In the view of the International Coloured Gemstone Association, it is clear that “Colombia will continue to be at the top of the list in terms of the countries in which fine emeralds are found. It has about 150 known deposits.” “The best known names are Muzo and Chivor, where emeralds were mined by the Incas in pre-Colombian times.” “Many of the best emeralds are undisputedly of Colombian origin.” With some fine emeralds exceeding the auction prices of diamonds, the differential between truly ‘fine’ stones and the rest will become increasingly noticeable. “Colombian emeralds differ from emeralds from other deposits in that they have an especially fine, shining emerald green unimpaired by any kind of bluish tint.” (International Coloured Gemstone Association, 2015).
A deep underground shaft in the Muzo mine
Gemfields, the World’s largest emerald producer, is now looking to diversify its production beyond the lower quality central African mines by purchasing shares in Colombian mining operations. They are aiming to corner the emerald market in the way that De Beers cornered the diamond market in the nineteenth and twentieth century’s, during which time international diamond prices rose significantly. They are now heavily marketing emeralds and for the first time in history the coloured stone market is being organised on a large scale. Zambian stones fetch 25-35% of the price of Colombian stones (mainly due to their lower clarity) so this demonstrates that they are shifting their business model towards the upper echelons of the market. Each new area of mining operations opened by Gemfields have resulted in local prices increasing and the prices of the stones mined by Gemfields have also risen after their market entry. Can you imagine buying a diamond in the early days of De Beers, and what it’s value would be today?
Emeralds are 20 times rarer than diamonds but 50% of jewellery containing precious stones included diamonds by 1900 and by 2000 this had risen to 95%. However this trend is set to reverse and this can be clearly evidenced by the view taken by Bonhams on the development of the coloured gem market. Indeed the scarcity of fine emeralds is really brought into sharp focus when you consider the fact that only 5-10% of rough emeralds mined are worth cutting and polishing and of these only 5-10% will produce stones that can sell with ‘minor’ or ‘insignificant’ oiling. Colombian emeralds fetch a premium due to their colour, this colour is unique to Colombia, due to its geography and the formation of iron pirates (‘fool’s gold’). This absorbs the iron from the emeralds and does not occur anywhere else in the world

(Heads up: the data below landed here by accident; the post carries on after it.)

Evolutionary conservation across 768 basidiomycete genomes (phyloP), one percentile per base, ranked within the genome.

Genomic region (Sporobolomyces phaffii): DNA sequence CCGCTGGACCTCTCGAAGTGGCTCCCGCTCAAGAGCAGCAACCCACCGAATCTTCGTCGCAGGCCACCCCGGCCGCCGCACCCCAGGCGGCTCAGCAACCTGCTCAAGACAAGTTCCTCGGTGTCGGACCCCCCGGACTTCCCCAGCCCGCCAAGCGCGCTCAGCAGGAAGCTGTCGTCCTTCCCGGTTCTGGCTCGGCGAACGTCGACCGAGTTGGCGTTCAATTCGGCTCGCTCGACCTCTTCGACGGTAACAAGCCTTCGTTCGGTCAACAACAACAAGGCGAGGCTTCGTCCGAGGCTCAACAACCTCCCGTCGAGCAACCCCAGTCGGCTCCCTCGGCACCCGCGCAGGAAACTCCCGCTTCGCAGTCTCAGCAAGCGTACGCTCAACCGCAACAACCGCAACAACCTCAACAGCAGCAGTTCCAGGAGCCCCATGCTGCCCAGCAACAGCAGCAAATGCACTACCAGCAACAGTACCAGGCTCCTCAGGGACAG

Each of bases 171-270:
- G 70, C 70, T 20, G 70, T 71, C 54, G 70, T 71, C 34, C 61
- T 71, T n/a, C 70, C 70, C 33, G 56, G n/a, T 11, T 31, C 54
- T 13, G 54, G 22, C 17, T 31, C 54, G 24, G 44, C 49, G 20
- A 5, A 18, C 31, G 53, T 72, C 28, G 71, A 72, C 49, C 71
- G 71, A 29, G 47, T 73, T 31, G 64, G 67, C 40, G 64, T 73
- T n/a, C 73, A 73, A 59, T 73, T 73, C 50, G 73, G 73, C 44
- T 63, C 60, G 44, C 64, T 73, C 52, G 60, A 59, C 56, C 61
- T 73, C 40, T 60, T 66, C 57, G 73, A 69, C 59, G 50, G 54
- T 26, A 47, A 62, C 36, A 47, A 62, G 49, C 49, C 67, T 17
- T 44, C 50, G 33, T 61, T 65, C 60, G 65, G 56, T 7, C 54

Luxury goods purchases in China still account for less than luxury goods purchases in New York alone and fewer than 20% of Chinese women own at least one diamond, compared to over 80% women in the USA. At some point the Chinese market will reach maturity, leading to future demand for approximately 300 million additional gems (from this you can extrapolate that demand will increase for other luxury goods and precious stones).
Psychologists believe green is the most pleasing colour to the eye. It is interesting to note that the allure of emeralds has often been attributed to their colour ever since the first Conquistadores arrived in South America. The Spanish quickly discovered that the royal courts of the Mogul rulers in pre-colonial India revered the unique deep green hue of the Latin American stones and they began to trade them for Asian diamonds as early as the sixteenth century.
The value of emeralds has more than doubled in the past 3 years and prices have grown by 8% in the last 12 months. When one assesses the price movement for these stones over the past 10 years, it becomes evident that they have almost tripled in value (www.gemval.com, 2016). Potential for supply disruption in the Muzo and Chivor regions, due to political instability and regional tensions, is a ever present possibility. These factors combined suggest that 2016 will indeed be the year of the coloured gemstone!